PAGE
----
A walk/stumble out of the park and to the road (with multiple stops for the prevention of fainting) and with Tim lending me a hand. I tried to call to my wife, failed (fyi - if you are going to carry a cellphone, make sure it is charged!), borrowed Tim's phone, called Megan and asked her to pick me up on her way to work... She was conveniently scheduled to work at Portland Providence at 9:00AM...

Long story short, she picked me up and dropped me off at the ER. I got X-rayed and discharged (no permanent damage!) with a script for Vicadin. I got Megan to take me home for a shower and a ride (by car) to work where I spent the afternoon telling everyone that I was ok. It's 10:30 PM and I'm doing ok. We'll see how I feel in the morning (let alone Sunday for the race).

BTW: I just checked out my helmet - 3 deep cracks... I guess it is time for a replacement - stat!
Kids at home, wear your helmet!

BTW: The bike is no worse for wear... A couple of adjustments and it is back to normal.

Monday, October 23, 2006

Rockin it at Hornings Hideout

Cross Crusade #3
October 22 2006
Hornings Hideout

After a pretty hard early part of the week training since the last race (Hillsboro Stadium) as well as trying as my hardest to overcome a cold, I took a couple of easy days (Thursday off and Friday as purely a recovery ride). After a good night sleep on Friday I woke up Saturday morning feeling pretty good. Unfortunately I spent the majority of Saturday afternoon fighting some sort of nasty lower intestinal bug as I am sure my poor family can attest (Thanks Leo…). Anyway, I went to bed Saturday evening hoping that I would feel a few degrees better on Sunday which I fortunately did. I woke up, ate some breakfast, drank some coffee popped some tums, loaded up the Eurovan with the bike and family and headed out to Hornings Hideout.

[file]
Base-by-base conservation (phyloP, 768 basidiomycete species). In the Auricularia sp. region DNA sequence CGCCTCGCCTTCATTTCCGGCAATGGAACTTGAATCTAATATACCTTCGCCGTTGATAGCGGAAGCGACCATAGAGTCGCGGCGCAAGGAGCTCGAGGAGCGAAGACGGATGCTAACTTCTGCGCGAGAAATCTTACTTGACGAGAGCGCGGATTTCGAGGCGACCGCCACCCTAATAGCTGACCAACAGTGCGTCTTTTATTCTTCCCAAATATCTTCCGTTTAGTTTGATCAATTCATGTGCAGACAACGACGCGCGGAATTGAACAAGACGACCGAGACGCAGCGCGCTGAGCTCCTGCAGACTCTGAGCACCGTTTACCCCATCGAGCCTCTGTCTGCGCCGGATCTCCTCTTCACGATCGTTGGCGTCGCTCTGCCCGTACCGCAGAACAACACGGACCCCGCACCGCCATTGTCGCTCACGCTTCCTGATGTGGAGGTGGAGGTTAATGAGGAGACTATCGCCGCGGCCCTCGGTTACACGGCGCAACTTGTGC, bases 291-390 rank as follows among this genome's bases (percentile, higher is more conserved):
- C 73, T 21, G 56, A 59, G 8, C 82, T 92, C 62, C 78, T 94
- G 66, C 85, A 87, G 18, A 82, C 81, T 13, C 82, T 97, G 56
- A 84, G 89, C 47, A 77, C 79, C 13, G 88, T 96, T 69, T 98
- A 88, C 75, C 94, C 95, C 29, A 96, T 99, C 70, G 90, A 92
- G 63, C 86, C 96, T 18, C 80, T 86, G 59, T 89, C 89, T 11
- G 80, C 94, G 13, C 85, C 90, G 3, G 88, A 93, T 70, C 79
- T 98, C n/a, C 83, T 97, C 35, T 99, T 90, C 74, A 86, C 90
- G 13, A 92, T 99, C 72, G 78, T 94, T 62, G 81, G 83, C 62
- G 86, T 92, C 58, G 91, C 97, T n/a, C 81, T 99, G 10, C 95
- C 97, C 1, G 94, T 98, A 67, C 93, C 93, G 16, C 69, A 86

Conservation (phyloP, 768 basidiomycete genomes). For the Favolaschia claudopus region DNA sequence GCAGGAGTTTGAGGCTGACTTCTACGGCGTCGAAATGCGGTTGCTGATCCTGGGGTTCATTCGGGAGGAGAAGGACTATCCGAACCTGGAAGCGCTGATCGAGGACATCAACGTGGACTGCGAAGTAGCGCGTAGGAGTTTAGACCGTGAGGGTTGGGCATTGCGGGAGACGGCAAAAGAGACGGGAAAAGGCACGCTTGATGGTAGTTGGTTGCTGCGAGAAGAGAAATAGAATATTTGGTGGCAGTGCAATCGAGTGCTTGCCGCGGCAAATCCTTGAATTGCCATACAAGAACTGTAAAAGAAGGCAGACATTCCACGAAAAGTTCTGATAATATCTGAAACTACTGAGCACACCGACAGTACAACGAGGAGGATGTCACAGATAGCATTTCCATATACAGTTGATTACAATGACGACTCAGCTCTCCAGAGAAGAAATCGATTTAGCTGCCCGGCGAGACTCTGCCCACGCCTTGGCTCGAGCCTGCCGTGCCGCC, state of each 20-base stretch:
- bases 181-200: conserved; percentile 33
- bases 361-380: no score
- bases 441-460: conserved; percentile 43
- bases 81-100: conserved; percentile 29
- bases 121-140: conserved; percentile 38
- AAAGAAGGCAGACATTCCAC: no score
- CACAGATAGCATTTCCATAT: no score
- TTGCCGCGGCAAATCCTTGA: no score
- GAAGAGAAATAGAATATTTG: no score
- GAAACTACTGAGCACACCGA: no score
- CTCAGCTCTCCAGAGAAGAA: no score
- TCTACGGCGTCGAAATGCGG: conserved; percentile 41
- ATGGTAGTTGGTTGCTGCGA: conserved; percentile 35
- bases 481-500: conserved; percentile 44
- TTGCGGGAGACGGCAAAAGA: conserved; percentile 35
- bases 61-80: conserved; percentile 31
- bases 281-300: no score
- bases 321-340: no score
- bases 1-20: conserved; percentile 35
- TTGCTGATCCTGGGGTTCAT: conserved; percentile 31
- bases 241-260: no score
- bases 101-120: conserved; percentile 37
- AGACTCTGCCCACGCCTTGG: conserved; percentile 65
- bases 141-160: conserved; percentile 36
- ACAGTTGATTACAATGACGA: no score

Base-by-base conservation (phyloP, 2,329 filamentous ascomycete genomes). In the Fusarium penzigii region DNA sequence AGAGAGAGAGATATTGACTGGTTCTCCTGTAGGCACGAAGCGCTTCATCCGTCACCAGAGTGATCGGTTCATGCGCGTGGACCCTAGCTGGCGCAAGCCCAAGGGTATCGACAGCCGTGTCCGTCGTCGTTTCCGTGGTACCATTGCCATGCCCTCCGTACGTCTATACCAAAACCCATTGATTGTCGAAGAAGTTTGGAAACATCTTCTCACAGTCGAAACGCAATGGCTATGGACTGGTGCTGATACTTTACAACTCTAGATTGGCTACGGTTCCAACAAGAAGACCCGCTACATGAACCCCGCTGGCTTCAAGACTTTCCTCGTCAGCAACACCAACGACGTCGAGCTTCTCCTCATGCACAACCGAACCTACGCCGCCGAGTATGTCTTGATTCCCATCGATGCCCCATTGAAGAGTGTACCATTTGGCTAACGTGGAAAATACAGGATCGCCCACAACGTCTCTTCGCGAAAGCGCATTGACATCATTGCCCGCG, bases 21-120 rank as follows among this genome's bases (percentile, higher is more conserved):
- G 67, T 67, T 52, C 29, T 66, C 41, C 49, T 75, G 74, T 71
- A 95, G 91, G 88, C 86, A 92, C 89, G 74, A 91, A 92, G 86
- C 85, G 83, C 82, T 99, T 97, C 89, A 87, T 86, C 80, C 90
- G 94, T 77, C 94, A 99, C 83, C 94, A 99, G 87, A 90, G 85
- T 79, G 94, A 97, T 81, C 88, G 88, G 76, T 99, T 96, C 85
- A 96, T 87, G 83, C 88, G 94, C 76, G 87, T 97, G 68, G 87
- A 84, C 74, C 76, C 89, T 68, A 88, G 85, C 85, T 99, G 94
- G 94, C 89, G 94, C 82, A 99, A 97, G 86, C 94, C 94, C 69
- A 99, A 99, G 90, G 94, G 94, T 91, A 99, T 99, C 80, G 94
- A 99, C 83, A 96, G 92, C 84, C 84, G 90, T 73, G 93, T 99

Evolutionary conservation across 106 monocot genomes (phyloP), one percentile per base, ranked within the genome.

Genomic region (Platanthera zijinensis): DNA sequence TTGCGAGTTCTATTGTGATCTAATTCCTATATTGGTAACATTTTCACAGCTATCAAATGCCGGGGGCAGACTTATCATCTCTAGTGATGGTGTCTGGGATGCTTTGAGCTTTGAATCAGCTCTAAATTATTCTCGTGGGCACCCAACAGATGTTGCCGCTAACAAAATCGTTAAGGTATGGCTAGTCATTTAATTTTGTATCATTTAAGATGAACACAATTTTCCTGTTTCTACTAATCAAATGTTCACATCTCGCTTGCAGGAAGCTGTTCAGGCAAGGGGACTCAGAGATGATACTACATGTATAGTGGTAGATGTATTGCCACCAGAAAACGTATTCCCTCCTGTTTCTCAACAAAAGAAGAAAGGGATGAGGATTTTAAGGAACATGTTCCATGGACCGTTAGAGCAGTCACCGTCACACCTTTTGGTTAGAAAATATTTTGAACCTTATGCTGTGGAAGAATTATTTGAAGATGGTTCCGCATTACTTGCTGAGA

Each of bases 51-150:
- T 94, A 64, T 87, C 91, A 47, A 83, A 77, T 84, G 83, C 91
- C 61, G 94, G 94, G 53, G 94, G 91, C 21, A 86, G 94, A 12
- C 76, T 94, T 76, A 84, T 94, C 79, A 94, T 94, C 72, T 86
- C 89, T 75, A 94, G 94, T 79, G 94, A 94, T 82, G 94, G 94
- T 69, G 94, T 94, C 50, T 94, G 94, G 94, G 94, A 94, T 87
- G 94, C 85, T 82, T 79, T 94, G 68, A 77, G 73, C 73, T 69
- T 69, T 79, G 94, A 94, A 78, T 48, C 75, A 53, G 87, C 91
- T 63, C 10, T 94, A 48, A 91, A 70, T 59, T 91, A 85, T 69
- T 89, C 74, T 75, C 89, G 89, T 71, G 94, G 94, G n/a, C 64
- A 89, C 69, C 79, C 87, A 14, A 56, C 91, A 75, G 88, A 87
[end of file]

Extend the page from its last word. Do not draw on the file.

Pre race

Talk about a cool place. About 35 minutes outside of Portland on some private land (Horning Maybe?) a secret little oasis down in a canyon with cabins, two playgrounds, a stocked trout lake, and of course some sweet trails whipping around the facility and in and out of the woods. I got a half-assed pre-ride on the course but at least was able to check out the major tricky parts of the course - the massive runup, the twisty ribbon of downhill single track and the off camber slippery corner that seemed to create a victim every few minutes. This course was tailor made for someone comfortable on the dirt as there wasn't a stitch of pavement on the entire course!

Knowing my weakness of poor starts and taking a page from the Patrick Wilder playbook, I lined up early and started at the front line. The starting gun went off and I took off at full throttle making it out of the mass of riders early on (75 starters). I was with the front group going over the 6 pack of barriers and I managed to push/elbow my way up to the top 5 guys going into the first double track climb and subsequent downhill. At the massive runup I pushed my way to the front of the pack. At the top of runup the trail turned into a small sliver of single track that whipped down the hill. I was out at the front of the pack and thus was able to avoid what I am sure was a bottleneck. Down the hill, around the corner (and through the cheering crowd, who like a bunch of NASCAR fans were drunk and hoping for a crash (Thankfully, I didn't oblige). The course continued to wind around the facility with the lap completing at the start area. I came in first and won the first lap prime (a bottle of wine)